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Rotterdam Announces Partial Line-Up For 2003 Festival

Rotterdam Announces Partial Line-Up For 2003 Festival

Rotterdam Announces Partial Line-Up For 2003 Festival

by Wendy Mitchell

Peter Mullan’s “The Magdalene Sisters” will screen in Rotterdam’s Main Feature Programme

Courtesy International Film Festival Rotterdam

The International Film Festival Rotterdam, scheduled for January 22-February 2, has announced most of the lineup for the 2003 event. The festival said that the Tiger Award Competition lineup, for first- and second-time filmmakers, would be announced during the first week of January. As expected, there are strong European showings among the 95 offerings in the Feature Film Main Programme, including Aki Kaurismaki’s “The Man Without A Past,” Catherine Breillat’s “Sex is Comedy,” Claire Denis’ “Vendredi Soir,” Gyorgy Palfi’s “Hukkle,” Baltasar Kormakur’s “The Sea,” Lynne Ramsay’s “Morvern Callar,” Stephen Frears’ “Dirty Pretty Things,” and Peter Mullan’s “The Magdalene Sisters.” U.S. selections in the feature program include Larry Clark and Ed Lachman’s controversial “Ken Park,” Todd Haynes’ lauded “Far From Heaven,” and P.T. Anderson’s Cannes honoree “Punch-Drunk Love.” The Main Programme Shorts includes nearly 200 short films from all over the world. There are several European and world premieres in the features and shorts programs.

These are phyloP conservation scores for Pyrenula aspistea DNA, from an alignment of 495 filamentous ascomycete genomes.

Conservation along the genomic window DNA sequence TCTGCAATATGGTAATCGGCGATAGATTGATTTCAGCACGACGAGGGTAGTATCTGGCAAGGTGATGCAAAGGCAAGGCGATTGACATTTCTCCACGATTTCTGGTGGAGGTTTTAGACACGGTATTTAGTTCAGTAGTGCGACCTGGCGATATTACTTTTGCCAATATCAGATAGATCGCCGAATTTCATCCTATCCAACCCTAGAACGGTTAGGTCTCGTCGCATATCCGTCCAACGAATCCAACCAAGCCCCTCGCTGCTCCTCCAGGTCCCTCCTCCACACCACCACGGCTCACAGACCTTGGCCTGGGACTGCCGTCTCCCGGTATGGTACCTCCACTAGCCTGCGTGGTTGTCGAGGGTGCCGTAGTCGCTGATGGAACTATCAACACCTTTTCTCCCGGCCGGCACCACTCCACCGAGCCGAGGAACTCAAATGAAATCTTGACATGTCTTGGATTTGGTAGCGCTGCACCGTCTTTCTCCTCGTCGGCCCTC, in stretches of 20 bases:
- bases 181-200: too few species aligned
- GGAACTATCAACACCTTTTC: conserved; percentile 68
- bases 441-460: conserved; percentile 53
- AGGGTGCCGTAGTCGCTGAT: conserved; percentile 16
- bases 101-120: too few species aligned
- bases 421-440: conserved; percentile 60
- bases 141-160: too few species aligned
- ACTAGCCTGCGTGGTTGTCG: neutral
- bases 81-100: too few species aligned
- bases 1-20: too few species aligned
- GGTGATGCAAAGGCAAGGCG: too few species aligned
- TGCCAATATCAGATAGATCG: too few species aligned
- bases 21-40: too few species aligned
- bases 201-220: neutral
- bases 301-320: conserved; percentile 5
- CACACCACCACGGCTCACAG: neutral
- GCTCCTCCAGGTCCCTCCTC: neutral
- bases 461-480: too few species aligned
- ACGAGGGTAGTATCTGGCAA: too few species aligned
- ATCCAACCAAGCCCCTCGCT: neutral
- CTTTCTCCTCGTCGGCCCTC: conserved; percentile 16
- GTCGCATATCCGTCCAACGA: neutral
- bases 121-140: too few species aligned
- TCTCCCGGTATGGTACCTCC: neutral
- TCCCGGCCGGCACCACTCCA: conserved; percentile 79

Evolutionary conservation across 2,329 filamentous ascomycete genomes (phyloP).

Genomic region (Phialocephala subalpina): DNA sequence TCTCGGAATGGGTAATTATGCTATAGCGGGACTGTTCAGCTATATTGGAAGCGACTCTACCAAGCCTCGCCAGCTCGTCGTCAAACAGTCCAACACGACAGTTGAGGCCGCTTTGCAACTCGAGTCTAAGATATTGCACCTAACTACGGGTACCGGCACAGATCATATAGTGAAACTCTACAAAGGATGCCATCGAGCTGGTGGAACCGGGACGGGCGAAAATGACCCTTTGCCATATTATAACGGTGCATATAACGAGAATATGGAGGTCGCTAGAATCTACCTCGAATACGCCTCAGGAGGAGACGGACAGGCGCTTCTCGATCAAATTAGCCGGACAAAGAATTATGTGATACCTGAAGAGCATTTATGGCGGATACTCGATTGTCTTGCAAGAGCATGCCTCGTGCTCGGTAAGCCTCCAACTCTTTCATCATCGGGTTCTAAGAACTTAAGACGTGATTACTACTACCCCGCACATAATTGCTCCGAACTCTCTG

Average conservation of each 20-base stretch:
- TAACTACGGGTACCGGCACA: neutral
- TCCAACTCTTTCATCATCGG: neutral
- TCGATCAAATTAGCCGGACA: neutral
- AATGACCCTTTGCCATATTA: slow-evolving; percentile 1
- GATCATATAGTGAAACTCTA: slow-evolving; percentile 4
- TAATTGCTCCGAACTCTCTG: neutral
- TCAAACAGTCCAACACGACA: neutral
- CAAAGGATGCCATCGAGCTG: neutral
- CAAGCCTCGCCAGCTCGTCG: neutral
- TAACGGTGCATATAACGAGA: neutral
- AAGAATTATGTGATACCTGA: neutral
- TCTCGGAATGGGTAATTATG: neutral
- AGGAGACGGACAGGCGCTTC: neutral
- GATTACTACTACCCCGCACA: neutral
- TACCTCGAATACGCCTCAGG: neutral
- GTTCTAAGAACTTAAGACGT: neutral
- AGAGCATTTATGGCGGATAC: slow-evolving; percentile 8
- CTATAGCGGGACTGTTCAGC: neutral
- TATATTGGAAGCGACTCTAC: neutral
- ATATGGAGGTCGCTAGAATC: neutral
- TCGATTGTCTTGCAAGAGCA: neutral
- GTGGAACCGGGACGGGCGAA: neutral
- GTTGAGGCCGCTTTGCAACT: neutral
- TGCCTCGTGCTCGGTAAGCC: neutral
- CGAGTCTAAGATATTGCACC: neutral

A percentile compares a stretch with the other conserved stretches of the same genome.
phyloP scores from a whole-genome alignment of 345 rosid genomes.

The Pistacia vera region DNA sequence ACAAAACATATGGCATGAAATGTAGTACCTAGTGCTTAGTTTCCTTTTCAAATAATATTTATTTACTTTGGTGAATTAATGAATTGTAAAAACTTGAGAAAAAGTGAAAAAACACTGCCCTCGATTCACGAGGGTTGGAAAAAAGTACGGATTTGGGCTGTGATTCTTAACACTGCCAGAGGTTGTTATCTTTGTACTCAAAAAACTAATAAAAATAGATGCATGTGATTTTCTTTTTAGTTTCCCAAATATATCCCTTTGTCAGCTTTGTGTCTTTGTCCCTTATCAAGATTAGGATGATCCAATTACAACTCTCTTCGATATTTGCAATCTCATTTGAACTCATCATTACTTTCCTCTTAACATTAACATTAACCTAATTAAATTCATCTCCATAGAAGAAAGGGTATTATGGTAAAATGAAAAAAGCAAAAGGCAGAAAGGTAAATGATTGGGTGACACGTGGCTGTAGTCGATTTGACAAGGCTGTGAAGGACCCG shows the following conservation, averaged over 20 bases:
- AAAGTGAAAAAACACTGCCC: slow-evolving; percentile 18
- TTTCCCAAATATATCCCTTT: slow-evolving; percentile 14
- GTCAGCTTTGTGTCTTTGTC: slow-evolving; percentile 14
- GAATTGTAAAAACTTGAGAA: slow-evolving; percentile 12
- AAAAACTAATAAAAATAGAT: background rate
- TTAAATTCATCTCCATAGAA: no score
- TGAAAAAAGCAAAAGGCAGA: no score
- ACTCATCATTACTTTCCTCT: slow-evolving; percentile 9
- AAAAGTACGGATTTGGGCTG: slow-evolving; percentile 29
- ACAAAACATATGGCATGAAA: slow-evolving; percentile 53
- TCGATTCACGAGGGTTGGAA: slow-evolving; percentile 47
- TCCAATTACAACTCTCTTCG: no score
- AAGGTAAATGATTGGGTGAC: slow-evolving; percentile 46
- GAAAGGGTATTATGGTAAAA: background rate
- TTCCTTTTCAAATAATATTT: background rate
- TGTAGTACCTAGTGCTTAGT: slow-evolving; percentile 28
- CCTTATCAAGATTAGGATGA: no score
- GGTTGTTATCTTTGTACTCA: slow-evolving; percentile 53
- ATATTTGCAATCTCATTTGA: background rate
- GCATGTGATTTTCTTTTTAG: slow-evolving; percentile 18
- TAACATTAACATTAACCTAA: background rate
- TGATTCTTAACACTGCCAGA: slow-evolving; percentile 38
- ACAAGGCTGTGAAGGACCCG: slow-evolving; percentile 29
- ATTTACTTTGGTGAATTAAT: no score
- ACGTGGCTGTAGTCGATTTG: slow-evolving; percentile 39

The festival will have three “filmmakers in focus”: Jean-Claude Brisseau, Girish Kasaravalli, and Guy Maddin, along with “artist in focus” Dominique Gonzalez-Foerster.

For documentaries, Rotterdam is offering the sidebar [based upon] True Stories, which will screen unconventional docs such as Abbas Kiarostami’s “10,” Chantal Akerman’s “De l’autre cote,” Petr Zelenka’s “The Year of the Devil,” Isa Rosenberger’s “Sarajevo Guided Tours,” Kawase Naomi’s “Letter from a Yellow Cherry Blossom,” and Chinese director Wang Bing’s five-hour opus “Tiexi Qu.”

CineMart, the international market to be held January 26-30, will include 45 film projects. Some of those are Oxide and Danny Pang’s “Serial Killer,” Jessica Hausner’s “Hotel,” Zhang Yang’s “Xiang Er Kui,” Manuel Poirier’s “Chemins De Traverse,” Nanouk Leopold’s “Wolfsbergen,” Jonathan Romney’s “Mood Music,” Bille Eltringham’s “Two Bodies Floating,” and Patricia Cardoso’s “The Magician’s Assistant.”

The fest’s Hubert Bals Fund, which offers grants to independent filmmakers in southern or developing countries, features 21 films including Brazil’s “Madame Sata” and the French/Palistinian feature “Divine Intervention.”

Other plans for Rotterdam 2003 include “Exploding Cinema: -stat.ic,” an exhibition of visual art works, performances, and concerts. More sidebars will include Critics’ Choice, Cinema Regained, Dutch Perspective, and Tracking Tomorrow.

For festival details, visit www.filmfestivalrotterdam.com.

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